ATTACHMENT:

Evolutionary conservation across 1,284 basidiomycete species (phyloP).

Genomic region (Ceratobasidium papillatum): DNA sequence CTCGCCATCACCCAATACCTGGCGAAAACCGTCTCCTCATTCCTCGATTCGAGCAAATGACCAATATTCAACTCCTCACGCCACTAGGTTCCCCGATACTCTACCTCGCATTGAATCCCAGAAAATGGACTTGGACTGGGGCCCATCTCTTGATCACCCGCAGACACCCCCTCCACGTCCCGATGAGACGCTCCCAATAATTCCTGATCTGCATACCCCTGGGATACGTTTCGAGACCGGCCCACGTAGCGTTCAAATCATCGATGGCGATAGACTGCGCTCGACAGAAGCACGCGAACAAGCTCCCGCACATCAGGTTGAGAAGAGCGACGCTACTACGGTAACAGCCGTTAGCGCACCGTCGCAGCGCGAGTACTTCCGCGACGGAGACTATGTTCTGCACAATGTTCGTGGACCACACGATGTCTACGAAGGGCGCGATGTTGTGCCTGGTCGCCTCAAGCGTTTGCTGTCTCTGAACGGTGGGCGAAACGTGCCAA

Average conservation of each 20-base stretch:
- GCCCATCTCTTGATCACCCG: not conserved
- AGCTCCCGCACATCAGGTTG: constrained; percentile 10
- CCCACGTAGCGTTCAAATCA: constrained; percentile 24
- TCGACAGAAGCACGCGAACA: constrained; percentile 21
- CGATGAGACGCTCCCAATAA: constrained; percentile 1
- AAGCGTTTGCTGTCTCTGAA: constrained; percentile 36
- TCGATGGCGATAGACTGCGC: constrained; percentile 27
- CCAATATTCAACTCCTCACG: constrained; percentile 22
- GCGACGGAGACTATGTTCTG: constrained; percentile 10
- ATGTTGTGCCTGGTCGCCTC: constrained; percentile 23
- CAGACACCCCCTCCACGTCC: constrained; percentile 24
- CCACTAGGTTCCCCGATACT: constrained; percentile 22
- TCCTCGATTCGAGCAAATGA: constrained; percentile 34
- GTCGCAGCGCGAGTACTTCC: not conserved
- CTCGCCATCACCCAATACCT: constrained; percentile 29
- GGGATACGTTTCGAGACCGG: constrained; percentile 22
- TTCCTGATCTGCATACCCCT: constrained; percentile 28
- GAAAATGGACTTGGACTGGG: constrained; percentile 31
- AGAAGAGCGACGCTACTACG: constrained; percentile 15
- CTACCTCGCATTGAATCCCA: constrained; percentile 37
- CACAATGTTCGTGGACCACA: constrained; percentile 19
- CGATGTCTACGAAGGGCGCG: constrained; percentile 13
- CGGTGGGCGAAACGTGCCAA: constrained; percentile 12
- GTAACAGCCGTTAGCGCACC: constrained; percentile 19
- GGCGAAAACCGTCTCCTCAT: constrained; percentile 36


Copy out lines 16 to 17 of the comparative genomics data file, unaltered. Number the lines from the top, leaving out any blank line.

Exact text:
- TCCTCGATTCGAGCAAATGA: constrained; percentile 34
- GTCGCAGCGCGAGTACTTCC: not conserved